Paul: No. The scenes worked. One of them was Ralphie was Flash Gordon and he was up in outer space and there were all kinds of monsters and aliens. They built this incredible set with prosthetics and all these monsters and space shuttle…what do you call them? Flying saucers around and all this stuff. Really elaborate. It was actually very well done. This was Ralphie saving the world from the interplanetary monsters. Cut the whole scene out. Scoring it was a bitch because it just had to be big and larger than life.
The other scene was, Ming, The Magnificent (laughs). There was this whole scene built where he was again saving the world from Ming who was an evil man [or] whatever that folklore is. Ralphie was transplanted into that fantasy and the music again had to be big and evil- foreboding. They cut that scene, too. These two scenes ate up a lot of the money and the time in the movie. And then when I got the word they wanted the scenes [to be] cut I thought, ‘Jeez, what do I do with all this music?’ Why was it cut?’ I think you asked me. Basically, there was too many…we were storied out. We just had too many flashbacks. It was getting to be almost…when you looked at the whole film with all of these [flashbacks] in there, it was running too long. People were getting edgy because it was just too over the top. They found out of all the scenes to cut those were the two that were running the longest and the other [flashbacks] were more entertaining. They weren’t always [Ralphie] saving the world like when he was dreaming of getting an A++++. That was more on the mark. The movie is more than about Ralphie saving the world. So that’s a little bit of trivia for you.
Peter: Being the music geek that I am, it would have been wonderful if they had included the music from those deleted scenes on the soundtrack as bonus cuts along with some snippets of dialogue.
Paul: Well, yeah, that’s a whole other story. We did the soundtrack, my partner, Carl Zittrer, who edited all the music. We put the soundtrack together and we had a lot of problems with Rhino Records, which is Warner Brothers by the way. It’s just a subsidiary. We had done a version of the album originally on our own label and of course they got their lawyers on the phone and then it started to get really ugly. Finally, we said, ‘Look, we’re doing the album with or without you’, and they said, ‘Alright, well we’ll do it. We’ll put it out. We can put it out much bigger than you guys can on your own’, which [was] true. So, they did. Still haven’t seen a nickel from any of the sales. Then they said, ‘We want to cut it down to just the music that’s in the movie. We don’t want any deleted scenes, we don’t want any special bonuses’, and stuff like that. I said ‘Well, why not?’ I mean, give somebody something for free, they’re gonna love it and there’s a lot of Christmas Story buffs out there that go to the house in Cleveland they love to see all this behind- the-scenes stuff. But no, we couldn’t persuade them, so we had to make a decision. Do we just run with it? Well, what else do we do? That music still sits in my library and there’s not too many people that have heard it.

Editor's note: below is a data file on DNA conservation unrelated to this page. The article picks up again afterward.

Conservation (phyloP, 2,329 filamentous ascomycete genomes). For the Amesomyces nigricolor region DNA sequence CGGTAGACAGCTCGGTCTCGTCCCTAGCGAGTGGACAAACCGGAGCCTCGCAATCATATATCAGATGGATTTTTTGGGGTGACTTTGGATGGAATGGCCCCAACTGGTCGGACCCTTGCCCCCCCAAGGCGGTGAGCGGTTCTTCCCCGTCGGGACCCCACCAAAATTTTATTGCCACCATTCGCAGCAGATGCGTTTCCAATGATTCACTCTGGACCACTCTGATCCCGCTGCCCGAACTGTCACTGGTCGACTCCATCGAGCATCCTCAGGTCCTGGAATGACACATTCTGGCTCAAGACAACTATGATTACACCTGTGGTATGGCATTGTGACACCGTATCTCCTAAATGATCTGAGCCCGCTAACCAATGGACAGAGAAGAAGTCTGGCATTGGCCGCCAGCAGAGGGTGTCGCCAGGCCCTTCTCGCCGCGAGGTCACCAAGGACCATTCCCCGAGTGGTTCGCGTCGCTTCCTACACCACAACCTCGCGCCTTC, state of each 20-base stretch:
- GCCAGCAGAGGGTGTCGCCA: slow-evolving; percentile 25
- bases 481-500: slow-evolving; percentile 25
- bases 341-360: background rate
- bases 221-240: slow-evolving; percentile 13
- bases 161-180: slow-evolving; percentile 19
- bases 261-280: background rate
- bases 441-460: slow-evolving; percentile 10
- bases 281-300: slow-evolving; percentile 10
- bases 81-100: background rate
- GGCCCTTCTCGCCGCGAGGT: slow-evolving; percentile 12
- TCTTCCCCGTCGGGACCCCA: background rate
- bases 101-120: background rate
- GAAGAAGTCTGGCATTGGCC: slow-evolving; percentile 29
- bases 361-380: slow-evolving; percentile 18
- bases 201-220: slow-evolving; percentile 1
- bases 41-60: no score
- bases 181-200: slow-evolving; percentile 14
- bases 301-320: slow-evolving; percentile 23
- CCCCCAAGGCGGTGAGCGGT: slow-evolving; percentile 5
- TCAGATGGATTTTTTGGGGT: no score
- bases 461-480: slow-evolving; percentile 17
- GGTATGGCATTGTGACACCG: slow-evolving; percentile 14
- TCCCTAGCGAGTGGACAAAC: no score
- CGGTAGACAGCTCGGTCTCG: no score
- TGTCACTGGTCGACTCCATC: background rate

Peter: Well, that’s unfortunate, but you have to do what you have to do.
Paul: Well, that’s normal, Peter. That’s normal. In the life of a film composer some of their best work is sitting on the floor. That happens. It’s just life. It’s just the nature of the beast, that’s all.”